Learning, gratitude, and hope: my Canada’s Walk of Fame experience
To the left, I witnessed a polar bear feeding its cub. On the right was the shocking scene of a glacier calving in front of my eyes.
In 2016, at the age of 14, I travelled to the Canadian Arctic on an expedition of 200 people from around the world. There, I witnessed climate change firsthand and learned about its impacts on Northern communities, where suicide rates are up to 11 times the Canadian national average. I began to understand how the loss of land results in changes to identity. Changing climate has impacted every aspect of life in the North, changing the people of the land along the way.
After returning home, I discovered shocking news: my Inuit friend’s boyfriend had shot himself while she was away on the Arctic expedition with me.
Personally, I struggled to understand what happened to my friend and her community. Climate change and suicide in the North had seemed like such abstract issues based on statistics before. Now, it was personal.
Working with my brother Sukmeet and my friend Andrea, we came up with a proposed solution and created a non-profit organization called Break The Divide (BTD), with the main goal of breaking down barriers between communities in Canada. BTD would serve as a means of personifying the impacts of climate change through dialogue.
BTD began by connecting youth living in Inuvik, Northwest Territories, and my classmates in Delta, BC. Youth at my high school learned about climate change from the personal perspectives of students in Inuvik, their newfound friends. My peers learned about the impacts of climate change, food insecurity and the effects of inter-generational trauma from residential schools. The students from Inuvik explained how climate change was an adding stressor in their lives, contributing to the changes in lifestyle and community instability. It was powerful seeing the students find an outlet to talk to other youth about important issues and begin working together to make a change.
Upon realizing the potential of BTD’s empathy-building conversations, my team and I expanded the program to schools around the world. I spoke at conferences across North America about the importance of personalized learning rooted in shared dialogue and mental health advocacy. Now, as we have grown, over 1000 youth from countries including India, South Africa, Colombia, China, and Taiwan have been inspired to lead initiatives through our international network.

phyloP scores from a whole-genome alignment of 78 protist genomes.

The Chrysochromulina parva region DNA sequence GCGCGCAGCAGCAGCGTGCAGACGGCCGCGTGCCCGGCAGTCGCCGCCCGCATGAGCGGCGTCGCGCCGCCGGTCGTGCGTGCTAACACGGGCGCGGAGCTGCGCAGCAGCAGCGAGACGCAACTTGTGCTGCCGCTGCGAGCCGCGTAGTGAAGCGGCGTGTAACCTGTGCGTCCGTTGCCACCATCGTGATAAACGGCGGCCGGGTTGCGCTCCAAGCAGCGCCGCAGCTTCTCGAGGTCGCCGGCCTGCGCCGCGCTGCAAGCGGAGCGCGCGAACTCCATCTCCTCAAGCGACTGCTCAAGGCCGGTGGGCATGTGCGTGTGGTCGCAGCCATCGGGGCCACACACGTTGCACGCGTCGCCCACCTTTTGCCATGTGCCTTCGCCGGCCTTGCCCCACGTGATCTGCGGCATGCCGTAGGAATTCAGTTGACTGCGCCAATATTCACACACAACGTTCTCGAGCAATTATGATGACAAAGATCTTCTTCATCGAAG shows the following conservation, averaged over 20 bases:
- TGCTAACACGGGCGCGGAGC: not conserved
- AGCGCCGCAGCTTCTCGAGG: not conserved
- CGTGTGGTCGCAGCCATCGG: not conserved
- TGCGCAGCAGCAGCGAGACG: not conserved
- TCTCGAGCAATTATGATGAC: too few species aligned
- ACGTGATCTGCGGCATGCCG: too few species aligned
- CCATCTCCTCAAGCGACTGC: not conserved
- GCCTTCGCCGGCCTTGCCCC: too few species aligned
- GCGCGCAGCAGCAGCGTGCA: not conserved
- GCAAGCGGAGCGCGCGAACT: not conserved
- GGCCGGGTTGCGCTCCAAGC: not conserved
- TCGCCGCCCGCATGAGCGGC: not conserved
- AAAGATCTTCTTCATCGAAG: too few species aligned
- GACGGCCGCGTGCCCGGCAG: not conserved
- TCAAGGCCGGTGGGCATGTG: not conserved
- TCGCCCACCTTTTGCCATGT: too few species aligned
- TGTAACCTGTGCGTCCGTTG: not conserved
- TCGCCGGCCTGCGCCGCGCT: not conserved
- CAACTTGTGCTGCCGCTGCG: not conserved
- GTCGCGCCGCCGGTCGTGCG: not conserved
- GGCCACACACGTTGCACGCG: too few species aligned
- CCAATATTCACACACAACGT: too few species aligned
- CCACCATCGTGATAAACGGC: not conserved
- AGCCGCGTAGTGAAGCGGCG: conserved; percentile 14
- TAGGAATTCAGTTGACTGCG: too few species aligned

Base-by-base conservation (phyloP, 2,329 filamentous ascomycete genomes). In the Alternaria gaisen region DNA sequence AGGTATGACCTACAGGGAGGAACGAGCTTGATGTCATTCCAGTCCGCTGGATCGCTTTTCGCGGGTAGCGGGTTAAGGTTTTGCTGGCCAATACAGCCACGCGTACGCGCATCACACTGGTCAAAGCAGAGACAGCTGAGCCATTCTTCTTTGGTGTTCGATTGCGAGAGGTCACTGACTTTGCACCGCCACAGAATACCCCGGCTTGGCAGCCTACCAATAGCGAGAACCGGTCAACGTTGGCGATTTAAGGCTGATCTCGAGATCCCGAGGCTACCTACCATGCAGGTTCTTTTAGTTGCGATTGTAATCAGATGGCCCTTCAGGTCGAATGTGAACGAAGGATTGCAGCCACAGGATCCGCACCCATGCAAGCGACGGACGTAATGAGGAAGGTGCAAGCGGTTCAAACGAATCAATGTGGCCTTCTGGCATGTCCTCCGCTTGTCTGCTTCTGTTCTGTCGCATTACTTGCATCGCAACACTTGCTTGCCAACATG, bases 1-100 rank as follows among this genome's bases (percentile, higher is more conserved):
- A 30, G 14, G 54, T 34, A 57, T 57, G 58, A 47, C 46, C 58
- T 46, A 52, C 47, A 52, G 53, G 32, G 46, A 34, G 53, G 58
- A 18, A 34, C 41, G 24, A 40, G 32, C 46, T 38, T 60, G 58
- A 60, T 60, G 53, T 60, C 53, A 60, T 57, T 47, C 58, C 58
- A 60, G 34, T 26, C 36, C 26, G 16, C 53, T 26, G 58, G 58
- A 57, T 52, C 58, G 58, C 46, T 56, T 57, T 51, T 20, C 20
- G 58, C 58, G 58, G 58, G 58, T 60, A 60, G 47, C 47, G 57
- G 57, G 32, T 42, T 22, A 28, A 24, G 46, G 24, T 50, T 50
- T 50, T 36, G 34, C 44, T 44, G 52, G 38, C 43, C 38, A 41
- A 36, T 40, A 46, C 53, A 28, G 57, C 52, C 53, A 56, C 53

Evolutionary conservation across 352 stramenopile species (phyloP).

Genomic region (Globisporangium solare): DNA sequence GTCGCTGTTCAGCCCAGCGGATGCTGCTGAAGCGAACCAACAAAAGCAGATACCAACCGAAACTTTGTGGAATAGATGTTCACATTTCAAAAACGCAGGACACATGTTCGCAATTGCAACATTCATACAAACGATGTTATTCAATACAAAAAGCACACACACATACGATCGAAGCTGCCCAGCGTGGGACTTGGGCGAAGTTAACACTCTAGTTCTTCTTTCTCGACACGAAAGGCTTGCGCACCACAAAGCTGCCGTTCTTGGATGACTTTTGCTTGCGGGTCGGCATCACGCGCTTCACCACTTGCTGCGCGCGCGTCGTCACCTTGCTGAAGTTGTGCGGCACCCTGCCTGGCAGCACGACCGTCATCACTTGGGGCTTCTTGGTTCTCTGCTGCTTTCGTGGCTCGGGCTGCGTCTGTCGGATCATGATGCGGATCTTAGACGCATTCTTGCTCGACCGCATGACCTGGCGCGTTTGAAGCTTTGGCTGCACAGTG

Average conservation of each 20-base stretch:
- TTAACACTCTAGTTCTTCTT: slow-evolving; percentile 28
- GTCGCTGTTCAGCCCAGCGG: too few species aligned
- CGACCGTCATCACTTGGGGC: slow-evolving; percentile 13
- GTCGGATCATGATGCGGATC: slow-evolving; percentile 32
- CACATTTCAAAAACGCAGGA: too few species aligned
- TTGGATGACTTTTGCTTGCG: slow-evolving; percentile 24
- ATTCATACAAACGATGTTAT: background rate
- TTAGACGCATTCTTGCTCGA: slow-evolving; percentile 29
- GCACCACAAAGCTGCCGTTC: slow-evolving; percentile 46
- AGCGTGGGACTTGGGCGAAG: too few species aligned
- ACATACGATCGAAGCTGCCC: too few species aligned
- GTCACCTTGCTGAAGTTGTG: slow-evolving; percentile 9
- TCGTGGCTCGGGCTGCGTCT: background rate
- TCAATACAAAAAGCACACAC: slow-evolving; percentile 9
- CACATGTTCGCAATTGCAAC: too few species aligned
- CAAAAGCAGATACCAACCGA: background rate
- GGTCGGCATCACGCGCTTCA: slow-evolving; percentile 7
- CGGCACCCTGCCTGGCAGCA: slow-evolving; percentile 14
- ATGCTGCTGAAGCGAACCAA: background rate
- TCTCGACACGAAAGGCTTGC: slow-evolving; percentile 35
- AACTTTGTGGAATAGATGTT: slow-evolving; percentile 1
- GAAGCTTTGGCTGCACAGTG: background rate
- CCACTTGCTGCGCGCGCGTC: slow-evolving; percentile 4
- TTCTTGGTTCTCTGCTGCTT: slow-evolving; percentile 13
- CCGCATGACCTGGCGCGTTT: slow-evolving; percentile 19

In the fall of 2019, as I was beginning my first year here at U of T, still trying to figure out how to balance my academics with extra-curricular activities like BTD, my high school social studies teacher and environmental club sponsor Michael Iachetta – who had actually helped pilot BTD – reached out to me. He told me he wanted to nominate me for Canada’s Walk of Fame Community Hero Award. It was open to any Canadian youth doing meaningful work in their community. I remember asking him if this was the same Canada’s Walk of Fame that had inducted the likes of Terry Fox, Wayne Gretzky, and Chris Hadfield over the past decades?
I wondered whether a 17-year-old like me could actually be on Canada’s Walk of Fame Stage. Nevertheless, Mr. Iachetta submitted the nomination form, and I continued with my day-to-day life of classes, studying, and meeting new people in Toronto. Then, one afternoon early in October, I remember receiving an email in my inbox from Canada’s Walk of Fame. I quickly opened it. Someone from the office of the CEO wanted to speak to me sometime over the next week. I was excited. I thought this might be an interview for the award – better yet, perhaps a chance to make a meaningful connection with someone in this important organization. Later in the week, I hopped on the phone call and to my surprise, it was the CEO of Canada’s Walk of Fame Jeffrey Latimer who began talking to me.